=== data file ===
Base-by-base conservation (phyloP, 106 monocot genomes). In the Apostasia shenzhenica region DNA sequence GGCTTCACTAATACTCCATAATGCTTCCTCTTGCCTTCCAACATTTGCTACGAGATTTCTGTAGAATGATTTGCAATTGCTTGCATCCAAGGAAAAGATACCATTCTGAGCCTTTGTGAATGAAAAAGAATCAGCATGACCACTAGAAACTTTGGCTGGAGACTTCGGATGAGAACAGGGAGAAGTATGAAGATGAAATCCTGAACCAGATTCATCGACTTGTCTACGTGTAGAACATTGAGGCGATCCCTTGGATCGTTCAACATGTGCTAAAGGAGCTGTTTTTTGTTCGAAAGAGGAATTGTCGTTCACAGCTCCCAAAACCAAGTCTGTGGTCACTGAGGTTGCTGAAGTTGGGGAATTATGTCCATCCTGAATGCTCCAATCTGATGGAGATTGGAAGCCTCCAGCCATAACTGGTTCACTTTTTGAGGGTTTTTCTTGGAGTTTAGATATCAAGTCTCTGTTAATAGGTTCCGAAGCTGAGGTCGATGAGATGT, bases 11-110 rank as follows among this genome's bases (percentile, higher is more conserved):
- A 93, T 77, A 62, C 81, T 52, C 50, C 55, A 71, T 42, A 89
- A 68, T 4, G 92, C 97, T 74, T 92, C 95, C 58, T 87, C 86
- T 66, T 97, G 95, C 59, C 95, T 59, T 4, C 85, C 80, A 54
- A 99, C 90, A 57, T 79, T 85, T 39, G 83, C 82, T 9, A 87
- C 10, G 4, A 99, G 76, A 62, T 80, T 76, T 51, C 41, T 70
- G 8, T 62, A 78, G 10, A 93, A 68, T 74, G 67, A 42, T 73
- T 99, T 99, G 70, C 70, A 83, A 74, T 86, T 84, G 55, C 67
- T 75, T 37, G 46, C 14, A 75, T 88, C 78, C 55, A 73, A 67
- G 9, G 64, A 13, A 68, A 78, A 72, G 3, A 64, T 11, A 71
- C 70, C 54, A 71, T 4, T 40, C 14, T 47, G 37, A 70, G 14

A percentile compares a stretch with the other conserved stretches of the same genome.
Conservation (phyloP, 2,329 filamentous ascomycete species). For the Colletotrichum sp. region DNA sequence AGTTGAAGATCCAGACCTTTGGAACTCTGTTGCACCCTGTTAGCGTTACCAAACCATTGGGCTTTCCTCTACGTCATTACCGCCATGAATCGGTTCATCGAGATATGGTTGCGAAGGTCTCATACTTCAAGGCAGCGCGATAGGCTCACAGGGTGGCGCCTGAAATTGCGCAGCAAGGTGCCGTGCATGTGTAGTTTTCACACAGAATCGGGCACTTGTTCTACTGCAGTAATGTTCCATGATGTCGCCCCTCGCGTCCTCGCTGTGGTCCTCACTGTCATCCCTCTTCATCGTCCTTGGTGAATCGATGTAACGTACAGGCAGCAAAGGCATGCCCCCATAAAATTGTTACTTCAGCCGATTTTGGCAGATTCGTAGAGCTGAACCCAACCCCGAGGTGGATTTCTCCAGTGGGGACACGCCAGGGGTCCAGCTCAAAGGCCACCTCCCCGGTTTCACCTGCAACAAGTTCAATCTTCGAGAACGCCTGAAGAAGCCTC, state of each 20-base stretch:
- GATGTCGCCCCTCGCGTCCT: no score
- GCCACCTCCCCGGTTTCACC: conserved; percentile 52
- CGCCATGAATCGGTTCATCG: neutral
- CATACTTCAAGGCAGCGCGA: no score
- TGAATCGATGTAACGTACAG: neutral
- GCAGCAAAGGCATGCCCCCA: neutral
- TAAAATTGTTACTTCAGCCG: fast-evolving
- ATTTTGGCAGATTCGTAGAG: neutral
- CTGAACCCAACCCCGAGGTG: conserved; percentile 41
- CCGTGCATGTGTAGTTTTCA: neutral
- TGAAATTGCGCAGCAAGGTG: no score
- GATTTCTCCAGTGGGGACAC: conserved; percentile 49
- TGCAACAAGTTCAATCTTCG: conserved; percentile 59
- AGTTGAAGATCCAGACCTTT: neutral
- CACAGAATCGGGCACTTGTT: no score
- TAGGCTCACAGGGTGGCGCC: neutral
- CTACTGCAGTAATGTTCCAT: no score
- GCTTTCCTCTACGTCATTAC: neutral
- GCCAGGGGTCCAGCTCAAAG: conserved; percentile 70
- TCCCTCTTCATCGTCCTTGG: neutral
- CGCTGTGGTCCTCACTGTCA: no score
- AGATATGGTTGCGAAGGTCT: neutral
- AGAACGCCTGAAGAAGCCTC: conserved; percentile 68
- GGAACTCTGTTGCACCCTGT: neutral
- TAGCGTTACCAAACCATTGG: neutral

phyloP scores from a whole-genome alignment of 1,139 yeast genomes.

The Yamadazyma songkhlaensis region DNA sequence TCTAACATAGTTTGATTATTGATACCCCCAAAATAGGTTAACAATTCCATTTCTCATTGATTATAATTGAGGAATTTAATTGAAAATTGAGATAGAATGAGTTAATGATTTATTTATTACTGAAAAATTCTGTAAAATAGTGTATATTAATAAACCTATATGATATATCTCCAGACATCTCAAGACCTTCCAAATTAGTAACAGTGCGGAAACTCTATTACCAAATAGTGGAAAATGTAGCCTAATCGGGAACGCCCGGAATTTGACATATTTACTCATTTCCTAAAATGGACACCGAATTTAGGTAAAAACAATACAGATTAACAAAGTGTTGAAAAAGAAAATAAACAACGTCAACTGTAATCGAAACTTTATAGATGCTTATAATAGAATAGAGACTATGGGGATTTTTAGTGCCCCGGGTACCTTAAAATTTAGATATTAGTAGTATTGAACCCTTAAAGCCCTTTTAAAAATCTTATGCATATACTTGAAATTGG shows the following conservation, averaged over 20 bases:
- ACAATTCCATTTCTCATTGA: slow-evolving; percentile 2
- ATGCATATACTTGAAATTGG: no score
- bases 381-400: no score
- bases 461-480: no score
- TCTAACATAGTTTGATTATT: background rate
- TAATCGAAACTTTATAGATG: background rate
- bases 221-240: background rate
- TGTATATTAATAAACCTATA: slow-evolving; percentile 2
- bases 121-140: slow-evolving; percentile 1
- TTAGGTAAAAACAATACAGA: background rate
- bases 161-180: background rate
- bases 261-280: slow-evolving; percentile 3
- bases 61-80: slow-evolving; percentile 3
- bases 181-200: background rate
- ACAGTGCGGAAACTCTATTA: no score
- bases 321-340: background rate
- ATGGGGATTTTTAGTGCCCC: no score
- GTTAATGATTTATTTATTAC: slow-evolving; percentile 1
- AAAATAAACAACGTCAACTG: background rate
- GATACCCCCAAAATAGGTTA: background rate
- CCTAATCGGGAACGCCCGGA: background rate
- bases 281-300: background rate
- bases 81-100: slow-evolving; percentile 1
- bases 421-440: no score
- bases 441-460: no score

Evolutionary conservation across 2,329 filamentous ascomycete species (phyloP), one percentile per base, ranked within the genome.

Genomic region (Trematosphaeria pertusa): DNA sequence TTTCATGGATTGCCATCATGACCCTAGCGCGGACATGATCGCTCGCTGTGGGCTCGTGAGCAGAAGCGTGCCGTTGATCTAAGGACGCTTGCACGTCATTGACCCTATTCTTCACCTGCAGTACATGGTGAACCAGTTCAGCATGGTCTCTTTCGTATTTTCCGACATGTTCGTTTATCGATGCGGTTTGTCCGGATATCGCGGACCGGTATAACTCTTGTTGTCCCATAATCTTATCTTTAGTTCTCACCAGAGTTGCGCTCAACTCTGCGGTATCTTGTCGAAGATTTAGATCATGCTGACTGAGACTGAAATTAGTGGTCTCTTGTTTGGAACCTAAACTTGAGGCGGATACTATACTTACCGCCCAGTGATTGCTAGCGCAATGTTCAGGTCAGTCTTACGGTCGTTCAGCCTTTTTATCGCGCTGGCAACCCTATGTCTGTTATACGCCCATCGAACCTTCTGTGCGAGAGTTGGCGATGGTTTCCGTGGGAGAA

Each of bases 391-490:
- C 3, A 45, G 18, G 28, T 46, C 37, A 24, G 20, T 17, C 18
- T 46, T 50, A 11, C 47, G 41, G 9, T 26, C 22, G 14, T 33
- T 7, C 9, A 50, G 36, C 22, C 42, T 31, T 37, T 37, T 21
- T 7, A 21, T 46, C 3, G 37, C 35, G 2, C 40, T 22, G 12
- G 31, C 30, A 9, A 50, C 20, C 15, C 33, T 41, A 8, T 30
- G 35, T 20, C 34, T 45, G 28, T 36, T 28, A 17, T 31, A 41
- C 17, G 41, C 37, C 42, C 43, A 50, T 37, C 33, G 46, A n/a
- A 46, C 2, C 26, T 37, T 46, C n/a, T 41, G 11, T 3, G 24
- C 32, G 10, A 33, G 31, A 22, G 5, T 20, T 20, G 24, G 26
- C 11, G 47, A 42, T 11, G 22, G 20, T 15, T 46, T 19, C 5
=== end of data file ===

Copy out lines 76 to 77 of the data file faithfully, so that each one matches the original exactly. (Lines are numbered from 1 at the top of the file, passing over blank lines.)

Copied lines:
- A 46, C 2, C 26, T 37, T 46, C n/a, T 41, G 11, T 3, G 24
- C 32, G 10, A 33, G 31, A 22, G 5, T 20, T 20, G 24, G 26